Tag Archives: Richard Taylor

All In The Delivery


Derby Theatre, Monday 24th October, 2011


A man approaches a trunk in a ruined space that suggests an attic.  He opens the trunk and takes out a diary.  Suddenly the stage is flooded with ghosts in Edwardian dress. “Remember” they chant.  A small boy – his younger self- clambers from the trunk.  We are propelled back fifty years in the man’s memory to meet these ghosts when they were alive and when he, as a 12 year old, went to stay at their country house for one idyllic summer.


So begins David Wood’s new musical adaptation of the classic novel.  Which I haven’t read.  Neither have I seen the Joseph Losey film.  So I was able to approach the story without preconceptions.


This is not one of those musicals where you can sing along. It’s one of those sung-through things but, thankfully devoid of the endless reprises so favoured by Andrew Lloyd Webber in his later works.  This is more of a Stephen Sondheim kind of affair, heavy on recitative, with only a few melodic passages that veer towards what you might call actual songs.   That in itself is not a problem.  In fact, Richard Taylor’s score spills out of the onstage piano like a stream of consciousness, its moods mercurial and peppered with leitmotifs.


The cast are almost all on stage the whole time.  Using the chest I mentioned before, some semi-pellucid chairs and the occasional branch or coat hanger, the actors create the necessary changes of scene in an emblematic way.  The older Leo stalks his younger self, like a shadow, reliving the incidents from his childhood.  This is a device I’ve seen before – in a recent touring production of To Kill A Mockingbird – but here it has more impact.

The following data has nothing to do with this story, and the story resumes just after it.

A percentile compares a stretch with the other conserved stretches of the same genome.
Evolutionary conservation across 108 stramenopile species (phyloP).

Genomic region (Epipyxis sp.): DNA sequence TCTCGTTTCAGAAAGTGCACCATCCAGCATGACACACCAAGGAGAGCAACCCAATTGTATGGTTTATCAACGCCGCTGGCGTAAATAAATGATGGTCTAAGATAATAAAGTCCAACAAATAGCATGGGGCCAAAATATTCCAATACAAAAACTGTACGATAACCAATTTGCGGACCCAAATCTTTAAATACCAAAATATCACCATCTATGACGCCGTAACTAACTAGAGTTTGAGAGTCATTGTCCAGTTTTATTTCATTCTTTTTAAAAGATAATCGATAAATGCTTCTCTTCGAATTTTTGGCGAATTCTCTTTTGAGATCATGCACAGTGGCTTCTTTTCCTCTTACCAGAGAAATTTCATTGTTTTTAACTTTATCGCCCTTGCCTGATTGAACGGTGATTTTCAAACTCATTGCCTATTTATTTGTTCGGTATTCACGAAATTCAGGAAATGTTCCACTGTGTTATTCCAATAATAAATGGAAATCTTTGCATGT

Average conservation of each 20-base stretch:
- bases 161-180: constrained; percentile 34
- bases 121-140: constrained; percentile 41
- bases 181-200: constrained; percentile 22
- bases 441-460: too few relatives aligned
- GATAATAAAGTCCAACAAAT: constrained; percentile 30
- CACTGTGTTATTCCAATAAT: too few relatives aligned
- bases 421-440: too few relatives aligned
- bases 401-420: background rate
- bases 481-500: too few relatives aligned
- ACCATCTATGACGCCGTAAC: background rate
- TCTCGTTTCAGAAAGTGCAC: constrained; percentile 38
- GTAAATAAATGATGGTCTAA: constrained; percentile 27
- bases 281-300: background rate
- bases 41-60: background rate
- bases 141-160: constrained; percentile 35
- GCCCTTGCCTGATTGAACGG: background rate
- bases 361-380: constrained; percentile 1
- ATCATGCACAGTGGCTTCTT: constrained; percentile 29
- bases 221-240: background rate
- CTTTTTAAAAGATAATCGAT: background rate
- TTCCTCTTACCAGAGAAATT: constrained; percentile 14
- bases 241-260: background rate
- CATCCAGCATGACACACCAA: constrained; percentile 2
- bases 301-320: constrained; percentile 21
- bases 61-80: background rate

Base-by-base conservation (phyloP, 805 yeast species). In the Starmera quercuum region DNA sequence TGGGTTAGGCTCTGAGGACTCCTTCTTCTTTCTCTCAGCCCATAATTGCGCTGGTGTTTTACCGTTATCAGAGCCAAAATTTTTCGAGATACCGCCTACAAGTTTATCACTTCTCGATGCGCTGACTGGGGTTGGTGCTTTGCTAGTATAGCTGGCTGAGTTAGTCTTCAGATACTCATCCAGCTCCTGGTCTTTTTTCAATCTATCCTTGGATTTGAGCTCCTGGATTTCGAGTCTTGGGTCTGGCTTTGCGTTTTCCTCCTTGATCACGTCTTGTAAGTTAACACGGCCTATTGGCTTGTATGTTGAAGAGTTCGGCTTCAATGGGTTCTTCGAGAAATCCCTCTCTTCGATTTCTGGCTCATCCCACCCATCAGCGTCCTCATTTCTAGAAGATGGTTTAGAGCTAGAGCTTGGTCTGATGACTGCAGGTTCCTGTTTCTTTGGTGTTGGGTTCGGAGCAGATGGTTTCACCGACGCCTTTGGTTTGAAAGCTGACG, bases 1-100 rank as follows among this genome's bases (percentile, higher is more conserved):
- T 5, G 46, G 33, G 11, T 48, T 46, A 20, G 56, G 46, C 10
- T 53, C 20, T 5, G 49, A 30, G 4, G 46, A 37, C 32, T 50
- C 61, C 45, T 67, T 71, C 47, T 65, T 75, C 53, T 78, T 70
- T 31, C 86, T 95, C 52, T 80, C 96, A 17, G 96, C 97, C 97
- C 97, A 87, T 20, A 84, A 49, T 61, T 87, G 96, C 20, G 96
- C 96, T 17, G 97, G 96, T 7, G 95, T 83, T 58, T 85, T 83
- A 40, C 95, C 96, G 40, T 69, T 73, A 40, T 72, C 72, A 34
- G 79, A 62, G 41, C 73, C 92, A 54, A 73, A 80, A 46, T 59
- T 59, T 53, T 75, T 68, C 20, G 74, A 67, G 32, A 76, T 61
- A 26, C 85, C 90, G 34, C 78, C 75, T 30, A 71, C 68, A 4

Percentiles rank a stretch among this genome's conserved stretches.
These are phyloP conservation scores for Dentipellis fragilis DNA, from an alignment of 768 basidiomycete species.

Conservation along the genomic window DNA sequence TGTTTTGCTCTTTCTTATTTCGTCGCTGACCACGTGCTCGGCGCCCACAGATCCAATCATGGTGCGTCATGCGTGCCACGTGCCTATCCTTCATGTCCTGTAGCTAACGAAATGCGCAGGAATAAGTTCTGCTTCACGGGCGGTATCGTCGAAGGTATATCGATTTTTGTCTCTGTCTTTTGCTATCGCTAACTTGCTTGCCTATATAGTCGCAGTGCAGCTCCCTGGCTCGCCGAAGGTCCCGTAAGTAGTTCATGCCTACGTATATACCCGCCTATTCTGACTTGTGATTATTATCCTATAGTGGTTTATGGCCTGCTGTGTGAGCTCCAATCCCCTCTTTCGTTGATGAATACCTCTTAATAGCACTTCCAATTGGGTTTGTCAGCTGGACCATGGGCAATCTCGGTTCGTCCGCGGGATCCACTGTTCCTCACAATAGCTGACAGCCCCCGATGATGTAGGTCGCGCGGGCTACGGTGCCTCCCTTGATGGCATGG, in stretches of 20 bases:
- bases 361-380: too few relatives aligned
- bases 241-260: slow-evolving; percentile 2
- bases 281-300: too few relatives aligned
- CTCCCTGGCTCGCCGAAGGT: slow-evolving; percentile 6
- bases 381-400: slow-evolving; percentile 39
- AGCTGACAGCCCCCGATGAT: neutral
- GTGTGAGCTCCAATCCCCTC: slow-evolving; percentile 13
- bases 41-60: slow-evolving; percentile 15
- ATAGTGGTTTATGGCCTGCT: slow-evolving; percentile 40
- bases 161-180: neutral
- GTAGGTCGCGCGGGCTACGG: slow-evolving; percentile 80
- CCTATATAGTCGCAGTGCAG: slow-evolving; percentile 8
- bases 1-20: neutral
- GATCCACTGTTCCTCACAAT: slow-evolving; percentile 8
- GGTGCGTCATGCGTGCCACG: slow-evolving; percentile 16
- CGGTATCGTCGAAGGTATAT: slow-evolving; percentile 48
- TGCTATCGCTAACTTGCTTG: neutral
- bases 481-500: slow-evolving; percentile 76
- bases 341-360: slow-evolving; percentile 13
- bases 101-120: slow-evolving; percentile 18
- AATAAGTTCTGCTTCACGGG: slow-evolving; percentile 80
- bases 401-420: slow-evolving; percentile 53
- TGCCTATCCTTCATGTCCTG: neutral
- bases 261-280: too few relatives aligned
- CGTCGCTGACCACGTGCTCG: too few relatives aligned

Young Leo becomes an intermediary between young lady of the manor, Marian, and Ted, the burly farmer from across the river.   He passes love notes between them, without fully knowing what is going on, but gradually he puts two and two together and comes up with three.  It is only in hindsight that the middle-aged Leo can add it all up.


It wasn’t clear to me what he’d been doing for fifty years.  “I withdrew into myself” he says; the younger him complains, “You let me down,” and they have a bit of a slanging match, but I’d still like to know how he spent his life.


The cast works as a true ensemble.  As old Leo, James Staddon is able to belt when he needs to while bringing a tenderness and vulnerability to the character. As a memory play, it is certainly more effective than that abysmal Travesties I went a few weeks ago.  Michael Pavelka’s off-kilter set reflects the skewiff nature of Old Leo’s mental state, and the proceedings are beautifully lit by Tim Lutkin.


Unfortunately, for me at any rate, it was a triumph of style over substance.  I was too caught up in director Roger Haines’s clever ideas and the style of the presentation to be moved by the fate of the protagonists.